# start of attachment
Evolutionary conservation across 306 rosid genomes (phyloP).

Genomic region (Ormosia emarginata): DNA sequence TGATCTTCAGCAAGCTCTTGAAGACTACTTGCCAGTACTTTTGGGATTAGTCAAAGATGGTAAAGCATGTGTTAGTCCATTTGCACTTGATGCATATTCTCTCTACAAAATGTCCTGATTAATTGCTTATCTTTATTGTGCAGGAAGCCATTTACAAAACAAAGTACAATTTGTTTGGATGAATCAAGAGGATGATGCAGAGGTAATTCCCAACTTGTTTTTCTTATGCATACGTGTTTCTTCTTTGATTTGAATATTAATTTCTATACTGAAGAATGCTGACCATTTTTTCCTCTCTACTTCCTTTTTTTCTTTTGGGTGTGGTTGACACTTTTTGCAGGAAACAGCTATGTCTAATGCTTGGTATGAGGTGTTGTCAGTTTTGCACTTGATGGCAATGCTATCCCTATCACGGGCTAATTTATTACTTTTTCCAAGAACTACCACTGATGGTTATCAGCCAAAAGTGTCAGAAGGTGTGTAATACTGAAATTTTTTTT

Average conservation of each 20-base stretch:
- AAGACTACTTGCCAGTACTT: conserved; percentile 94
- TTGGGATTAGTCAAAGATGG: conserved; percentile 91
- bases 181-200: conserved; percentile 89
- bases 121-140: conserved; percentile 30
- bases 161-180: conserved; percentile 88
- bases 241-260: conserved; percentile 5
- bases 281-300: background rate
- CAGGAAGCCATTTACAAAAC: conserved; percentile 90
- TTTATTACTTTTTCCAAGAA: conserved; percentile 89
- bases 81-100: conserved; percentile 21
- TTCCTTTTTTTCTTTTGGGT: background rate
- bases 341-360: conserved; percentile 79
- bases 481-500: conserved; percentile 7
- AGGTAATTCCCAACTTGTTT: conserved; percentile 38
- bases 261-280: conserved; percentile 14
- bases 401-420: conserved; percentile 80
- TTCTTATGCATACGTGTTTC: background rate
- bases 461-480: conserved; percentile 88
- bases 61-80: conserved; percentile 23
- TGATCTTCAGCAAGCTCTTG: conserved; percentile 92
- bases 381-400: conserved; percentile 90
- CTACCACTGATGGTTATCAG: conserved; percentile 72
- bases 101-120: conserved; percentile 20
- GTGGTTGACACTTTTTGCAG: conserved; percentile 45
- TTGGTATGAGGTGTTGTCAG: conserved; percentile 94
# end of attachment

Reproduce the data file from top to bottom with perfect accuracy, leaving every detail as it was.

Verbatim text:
Evolutionary conservation across 306 rosid genomes (phyloP).

Genomic region (Ormosia emarginata): DNA sequence TGATCTTCAGCAAGCTCTTGAAGACTACTTGCCAGTACTTTTGGGATTAGTCAAAGATGGTAAAGCATGTGTTAGTCCATTTGCACTTGATGCATATTCTCTCTACAAAATGTCCTGATTAATTGCTTATCTTTATTGTGCAGGAAGCCATTTACAAAACAAAGTACAATTTGTTTGGATGAATCAAGAGGATGATGCAGAGGTAATTCCCAACTTGTTTTTCTTATGCATACGTGTTTCTTCTTTGATTTGAATATTAATTTCTATACTGAAGAATGCTGACCATTTTTTCCTCTCTACTTCCTTTTTTTCTTTTGGGTGTGGTTGACACTTTTTGCAGGAAACAGCTATGTCTAATGCTTGGTATGAGGTGTTGTCAGTTTTGCACTTGATGGCAATGCTATCCCTATCACGGGCTAATTTATTACTTTTTCCAAGAACTACCACTGATGGTTATCAGCCAAAAGTGTCAGAAGGTGTGTAATACTGAAATTTTTTTT

Average conservation of each 20-base stretch:
- AAGACTACTTGCCAGTACTT: conserved; percentile 94
- TTGGGATTAGTCAAAGATGG: conserved; percentile 91
- bases 181-200: conserved; percentile 89
- bases 121-140: conserved; percentile 30
- bases 161-180: conserved; percentile 88
- bases 241-260: conserved; percentile 5
- bases 281-300: background rate
- CAGGAAGCCATTTACAAAAC: conserved; percentile 90
- TTTATTACTTTTTCCAAGAA: conserved; percentile 89
- bases 81-100: conserved; percentile 21
- TTCCTTTTTTTCTTTTGGGT: background rate
- bases 341-360: conserved; percentile 79
- bases 481-500: conserved; percentile 7
- AGGTAATTCCCAACTTGTTT: conserved; percentile 38
- bases 261-280: conserved; percentile 14
- bases 401-420: conserved; percentile 80
- TTCTTATGCATACGTGTTTC: background rate
- bases 461-480: conserved; percentile 88
- bases 61-80: conserved; percentile 23
- TGATCTTCAGCAAGCTCTTG: conserved; percentile 92
- bases 381-400: conserved; percentile 90
- CTACCACTGATGGTTATCAG: conserved; percentile 72
- bases 101-120: conserved; percentile 20
- GTGGTTGACACTTTTTGCAG: conserved; percentile 45
- TTGGTATGAGGTGTTGTCAG: conserved; percentile 94